Indian Music: In Professional and Academic Institutions
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Indian Music: In Professional and Academic Institutions

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Item Code: UAH848
Author: Manjusree Chaudhuri
Publisher: Sanjay Prakashan
Language: English
Edition: 2017
ISBN: 9788174531165
Pages: 273 (Throughout B/W Illustrations)
Other Details 9.00 X 6.00 inch
Weight 530 gm
About the Book
This book is an attempt to document the history of teaching institutions imparting training music. Indian music before independence was taught mainly by the Gurus to their Shishyas (teacher to student). The pioneering work was done by two great scholars of Indian music Pandit Vishnu Digambar Paluskar and Pandit Vishnu Narayan Bhatkande. It is only because of these two great stalwarts, Indian music was popularised and easily available to the masses. After independence of India there have been many institutions of music which were established and being taught either in a school or in college. In this book the author has tried to document these institutions and their contribution not only for the propagation this art but also for preservation of this age old system of Guru-Shishya-Parampara. Another dimension of this book is the compilation of the family history of different Gharanas and their contribution.

In this book the author has not only covered the values of education during the Vedic times but also has taken up the teaching music in the medieval period to the present times but also focused the attention of the present day teaching system in the institutions and its problem. This is an authentic collection of existing institutions in India with special reference to North Indian Music. Although it cannot be denied that the value of GURU SHISHYA PARAMPARA based education system in music is still relevant today as it existed before. Although we have spread the message of music through institutions, we have only succeeded in making them as KANSEN and not TANSEN. It is an attempt of focus how it has become popular through these teaching institutions, but qualitatively it has not helped much but certainly helped to enlarge a number listeners in quantity.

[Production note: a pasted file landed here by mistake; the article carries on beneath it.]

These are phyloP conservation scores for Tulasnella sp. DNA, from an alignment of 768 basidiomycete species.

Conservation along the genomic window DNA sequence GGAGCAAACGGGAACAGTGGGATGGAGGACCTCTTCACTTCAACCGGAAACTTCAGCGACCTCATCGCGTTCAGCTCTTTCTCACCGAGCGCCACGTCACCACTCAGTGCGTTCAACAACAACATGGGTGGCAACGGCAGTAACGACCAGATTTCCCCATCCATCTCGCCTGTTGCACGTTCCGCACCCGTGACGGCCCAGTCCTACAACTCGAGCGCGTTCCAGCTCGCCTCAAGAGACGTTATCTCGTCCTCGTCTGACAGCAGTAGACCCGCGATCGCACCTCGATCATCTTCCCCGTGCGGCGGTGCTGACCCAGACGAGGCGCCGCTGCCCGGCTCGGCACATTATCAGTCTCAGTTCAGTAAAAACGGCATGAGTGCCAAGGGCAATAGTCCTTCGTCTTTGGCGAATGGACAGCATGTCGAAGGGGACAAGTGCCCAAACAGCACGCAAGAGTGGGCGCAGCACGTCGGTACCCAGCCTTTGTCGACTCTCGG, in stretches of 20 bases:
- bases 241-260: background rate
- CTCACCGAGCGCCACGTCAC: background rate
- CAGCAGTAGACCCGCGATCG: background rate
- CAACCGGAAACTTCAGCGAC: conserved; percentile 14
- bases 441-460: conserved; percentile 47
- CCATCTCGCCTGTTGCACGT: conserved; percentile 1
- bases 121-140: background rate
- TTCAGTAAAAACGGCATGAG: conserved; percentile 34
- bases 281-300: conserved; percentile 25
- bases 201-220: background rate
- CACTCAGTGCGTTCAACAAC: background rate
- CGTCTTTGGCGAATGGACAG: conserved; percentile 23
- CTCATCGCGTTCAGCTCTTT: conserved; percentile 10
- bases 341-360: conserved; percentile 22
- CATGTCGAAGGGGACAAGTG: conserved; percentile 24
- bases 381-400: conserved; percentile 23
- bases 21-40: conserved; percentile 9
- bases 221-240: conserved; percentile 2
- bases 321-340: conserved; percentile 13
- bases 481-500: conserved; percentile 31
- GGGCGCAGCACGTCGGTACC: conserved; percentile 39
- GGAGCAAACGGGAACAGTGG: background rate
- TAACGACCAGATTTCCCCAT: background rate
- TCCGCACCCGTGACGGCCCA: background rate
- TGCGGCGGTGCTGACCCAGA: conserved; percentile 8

After a gap of few years she again started to work for Ph.D project and at the same time teaching music in Salwan School for girls in New Delhi. Due to her preoccupation with her family and the only child Prateek, she had to give up her job and practicing music. After a gap of few years she, once again, started her research work in the same department under the guidance of Prof. V.K. Aggarwal. Due to her serious illness she could not complete her thesis in time but with her tremendous zeal and determination, she completed her thesis and later on she got her Ph.D award. This book is based on her thesis on teaching Hindustani music in professional and educational institutions in Northern India.

About the Author